Bifidobacteria were isolated from the faeces of pigs of various ages and examined for their potential use as probiotics in combination with di- and oligosaccharides. Ninty-six per cent of the isolates were found to have characteristics in common with Bifidobacterium bourn, B. thermophilum and B. choerinum. B. thermophilum was most commonly isolated from sows, whereas most of the other strains were isolated from piglets. A few strains of each species were able to grow in the presence of air. A microplate assay was modified to allow comparison of growth on different substrates. Di- and oligosaccharides considered to promote bifidobacteria were screened for their ability to support growth of selected isolates in vitro. Growth on these substrates varied within and between species. Of the fructose oligosaccharides tested, Actilight P supported the best growth of the widest range of strains. The strains which grew best on the disaccharide lactulose were related to B. choerinum and some of these strains grew on xylo-oligosaccharides. It seems that prebiotic di- and oligosaccharides may have both a species and intra-species/strain selective effect. B. choerinum appeared to be well adapted to the gut of pre-weaned piglets. (C) 2003 Elsevier Ltd. All rights reserved.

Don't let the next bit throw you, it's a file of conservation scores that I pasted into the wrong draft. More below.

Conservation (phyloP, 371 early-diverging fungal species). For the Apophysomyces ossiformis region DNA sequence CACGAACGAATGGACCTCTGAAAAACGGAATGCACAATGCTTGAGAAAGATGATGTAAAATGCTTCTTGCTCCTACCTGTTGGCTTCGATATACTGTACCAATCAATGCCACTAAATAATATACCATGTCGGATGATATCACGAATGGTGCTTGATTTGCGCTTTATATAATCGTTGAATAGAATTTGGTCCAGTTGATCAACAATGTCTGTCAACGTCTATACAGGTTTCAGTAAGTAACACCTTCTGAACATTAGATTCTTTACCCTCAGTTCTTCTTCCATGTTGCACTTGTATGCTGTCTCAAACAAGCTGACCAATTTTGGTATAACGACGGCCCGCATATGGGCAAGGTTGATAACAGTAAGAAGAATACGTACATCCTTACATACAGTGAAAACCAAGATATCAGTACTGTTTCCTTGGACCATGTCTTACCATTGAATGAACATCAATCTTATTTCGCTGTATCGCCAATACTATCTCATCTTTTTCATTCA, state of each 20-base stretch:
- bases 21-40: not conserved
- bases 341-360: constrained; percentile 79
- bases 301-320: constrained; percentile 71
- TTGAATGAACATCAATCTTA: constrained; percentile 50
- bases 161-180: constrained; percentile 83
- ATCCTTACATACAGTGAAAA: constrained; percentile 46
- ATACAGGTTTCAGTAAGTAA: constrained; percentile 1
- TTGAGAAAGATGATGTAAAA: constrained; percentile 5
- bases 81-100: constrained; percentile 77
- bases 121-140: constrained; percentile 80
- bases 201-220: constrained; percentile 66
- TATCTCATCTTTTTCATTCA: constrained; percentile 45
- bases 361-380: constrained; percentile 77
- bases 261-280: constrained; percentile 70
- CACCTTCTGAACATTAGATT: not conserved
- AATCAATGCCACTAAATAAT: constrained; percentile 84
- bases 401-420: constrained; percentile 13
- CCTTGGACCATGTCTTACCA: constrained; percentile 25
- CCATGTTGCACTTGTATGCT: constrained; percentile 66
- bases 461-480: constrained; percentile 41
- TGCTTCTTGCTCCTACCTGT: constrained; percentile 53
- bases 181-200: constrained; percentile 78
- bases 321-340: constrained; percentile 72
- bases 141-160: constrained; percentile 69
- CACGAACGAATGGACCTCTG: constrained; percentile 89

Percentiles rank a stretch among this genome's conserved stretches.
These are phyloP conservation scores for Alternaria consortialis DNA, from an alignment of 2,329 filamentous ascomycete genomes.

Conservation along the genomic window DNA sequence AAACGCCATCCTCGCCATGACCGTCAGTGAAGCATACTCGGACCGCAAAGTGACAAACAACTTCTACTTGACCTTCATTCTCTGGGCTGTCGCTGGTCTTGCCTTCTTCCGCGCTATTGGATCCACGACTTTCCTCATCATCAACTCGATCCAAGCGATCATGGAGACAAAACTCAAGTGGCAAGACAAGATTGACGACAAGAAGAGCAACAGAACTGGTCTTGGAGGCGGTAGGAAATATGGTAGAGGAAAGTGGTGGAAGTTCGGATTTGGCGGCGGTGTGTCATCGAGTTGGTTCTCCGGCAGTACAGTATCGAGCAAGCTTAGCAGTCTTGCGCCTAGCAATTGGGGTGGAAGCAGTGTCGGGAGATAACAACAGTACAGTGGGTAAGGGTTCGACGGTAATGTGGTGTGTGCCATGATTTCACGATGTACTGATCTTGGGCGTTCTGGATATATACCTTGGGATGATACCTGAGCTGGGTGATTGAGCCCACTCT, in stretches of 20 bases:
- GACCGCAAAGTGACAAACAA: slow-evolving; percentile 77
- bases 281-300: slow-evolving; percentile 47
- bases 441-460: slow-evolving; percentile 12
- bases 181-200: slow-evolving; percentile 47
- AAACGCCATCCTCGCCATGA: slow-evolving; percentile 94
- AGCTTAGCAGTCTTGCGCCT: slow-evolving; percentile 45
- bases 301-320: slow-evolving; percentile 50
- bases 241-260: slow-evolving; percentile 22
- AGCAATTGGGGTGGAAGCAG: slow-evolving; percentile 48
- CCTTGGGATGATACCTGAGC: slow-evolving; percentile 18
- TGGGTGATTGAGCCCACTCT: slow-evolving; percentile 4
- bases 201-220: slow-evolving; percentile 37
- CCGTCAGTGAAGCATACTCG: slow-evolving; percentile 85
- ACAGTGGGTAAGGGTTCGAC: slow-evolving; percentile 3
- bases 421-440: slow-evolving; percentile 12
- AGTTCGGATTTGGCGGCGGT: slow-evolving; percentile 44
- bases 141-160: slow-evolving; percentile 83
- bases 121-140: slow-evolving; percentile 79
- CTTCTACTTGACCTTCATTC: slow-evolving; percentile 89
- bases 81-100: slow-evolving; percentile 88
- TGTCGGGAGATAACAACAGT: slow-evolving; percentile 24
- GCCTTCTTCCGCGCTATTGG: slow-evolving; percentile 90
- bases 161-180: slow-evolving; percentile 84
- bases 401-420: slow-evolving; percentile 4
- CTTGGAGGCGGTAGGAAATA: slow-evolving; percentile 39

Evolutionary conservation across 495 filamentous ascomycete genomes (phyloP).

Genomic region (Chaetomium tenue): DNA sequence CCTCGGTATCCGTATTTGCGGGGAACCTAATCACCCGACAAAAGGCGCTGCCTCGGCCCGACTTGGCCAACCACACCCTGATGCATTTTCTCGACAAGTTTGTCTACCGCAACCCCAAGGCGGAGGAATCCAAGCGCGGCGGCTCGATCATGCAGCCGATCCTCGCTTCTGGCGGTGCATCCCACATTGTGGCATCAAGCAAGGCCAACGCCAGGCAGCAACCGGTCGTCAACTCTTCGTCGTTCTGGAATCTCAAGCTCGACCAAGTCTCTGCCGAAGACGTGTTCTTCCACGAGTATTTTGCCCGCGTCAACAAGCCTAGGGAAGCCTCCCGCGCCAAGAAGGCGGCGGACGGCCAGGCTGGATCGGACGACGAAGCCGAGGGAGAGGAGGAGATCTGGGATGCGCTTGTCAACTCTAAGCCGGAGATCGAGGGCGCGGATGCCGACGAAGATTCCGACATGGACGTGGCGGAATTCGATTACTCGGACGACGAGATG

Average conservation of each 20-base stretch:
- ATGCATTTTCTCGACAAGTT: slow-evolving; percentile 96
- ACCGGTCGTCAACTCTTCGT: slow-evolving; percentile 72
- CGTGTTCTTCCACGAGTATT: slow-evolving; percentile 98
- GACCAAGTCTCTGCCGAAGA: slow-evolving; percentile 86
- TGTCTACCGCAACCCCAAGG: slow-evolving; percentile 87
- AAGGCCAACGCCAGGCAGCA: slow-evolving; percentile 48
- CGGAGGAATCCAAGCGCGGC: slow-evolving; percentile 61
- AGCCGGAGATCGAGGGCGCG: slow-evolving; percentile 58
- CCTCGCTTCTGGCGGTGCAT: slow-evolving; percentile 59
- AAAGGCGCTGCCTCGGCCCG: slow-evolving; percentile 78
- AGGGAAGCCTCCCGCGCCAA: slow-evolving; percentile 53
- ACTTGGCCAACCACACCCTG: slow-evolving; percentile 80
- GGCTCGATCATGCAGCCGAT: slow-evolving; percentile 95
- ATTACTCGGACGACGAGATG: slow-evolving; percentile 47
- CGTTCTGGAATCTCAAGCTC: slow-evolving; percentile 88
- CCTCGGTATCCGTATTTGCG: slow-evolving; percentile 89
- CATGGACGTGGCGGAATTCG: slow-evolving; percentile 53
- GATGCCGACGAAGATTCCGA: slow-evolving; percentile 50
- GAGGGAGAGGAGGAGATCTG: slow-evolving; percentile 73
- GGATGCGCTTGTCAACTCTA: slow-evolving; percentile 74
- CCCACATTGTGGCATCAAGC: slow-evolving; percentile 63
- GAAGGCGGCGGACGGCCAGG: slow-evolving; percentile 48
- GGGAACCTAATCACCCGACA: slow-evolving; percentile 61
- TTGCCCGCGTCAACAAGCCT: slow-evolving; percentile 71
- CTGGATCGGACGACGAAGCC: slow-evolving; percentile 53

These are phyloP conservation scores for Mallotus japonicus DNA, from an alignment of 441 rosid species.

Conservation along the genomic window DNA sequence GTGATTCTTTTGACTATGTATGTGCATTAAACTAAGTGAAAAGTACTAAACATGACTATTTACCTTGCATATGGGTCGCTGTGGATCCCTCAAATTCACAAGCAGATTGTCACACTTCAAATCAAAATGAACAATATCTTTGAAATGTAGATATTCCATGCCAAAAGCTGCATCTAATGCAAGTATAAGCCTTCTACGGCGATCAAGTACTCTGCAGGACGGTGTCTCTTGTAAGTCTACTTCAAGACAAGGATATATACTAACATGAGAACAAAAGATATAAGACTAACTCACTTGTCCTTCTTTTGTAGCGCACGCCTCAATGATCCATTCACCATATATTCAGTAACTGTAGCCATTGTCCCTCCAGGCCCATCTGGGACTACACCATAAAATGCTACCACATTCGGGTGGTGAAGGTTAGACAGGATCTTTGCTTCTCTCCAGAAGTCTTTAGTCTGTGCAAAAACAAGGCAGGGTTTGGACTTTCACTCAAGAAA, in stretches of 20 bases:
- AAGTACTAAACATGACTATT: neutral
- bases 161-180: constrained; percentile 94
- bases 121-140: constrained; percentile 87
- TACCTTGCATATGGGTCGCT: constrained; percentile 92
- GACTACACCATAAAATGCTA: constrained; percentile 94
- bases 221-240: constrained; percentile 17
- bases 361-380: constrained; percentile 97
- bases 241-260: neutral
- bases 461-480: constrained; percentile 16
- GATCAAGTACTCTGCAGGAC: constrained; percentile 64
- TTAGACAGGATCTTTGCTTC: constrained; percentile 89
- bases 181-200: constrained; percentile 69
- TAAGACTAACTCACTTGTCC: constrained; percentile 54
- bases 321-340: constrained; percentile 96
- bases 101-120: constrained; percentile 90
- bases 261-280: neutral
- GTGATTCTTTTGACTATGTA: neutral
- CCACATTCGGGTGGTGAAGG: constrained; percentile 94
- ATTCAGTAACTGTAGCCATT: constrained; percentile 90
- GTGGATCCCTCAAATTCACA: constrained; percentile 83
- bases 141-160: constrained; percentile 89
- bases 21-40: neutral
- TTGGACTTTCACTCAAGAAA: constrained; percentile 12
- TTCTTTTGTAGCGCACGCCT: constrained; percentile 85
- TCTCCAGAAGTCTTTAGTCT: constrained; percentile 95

- oxygen tolerance
- selective isolation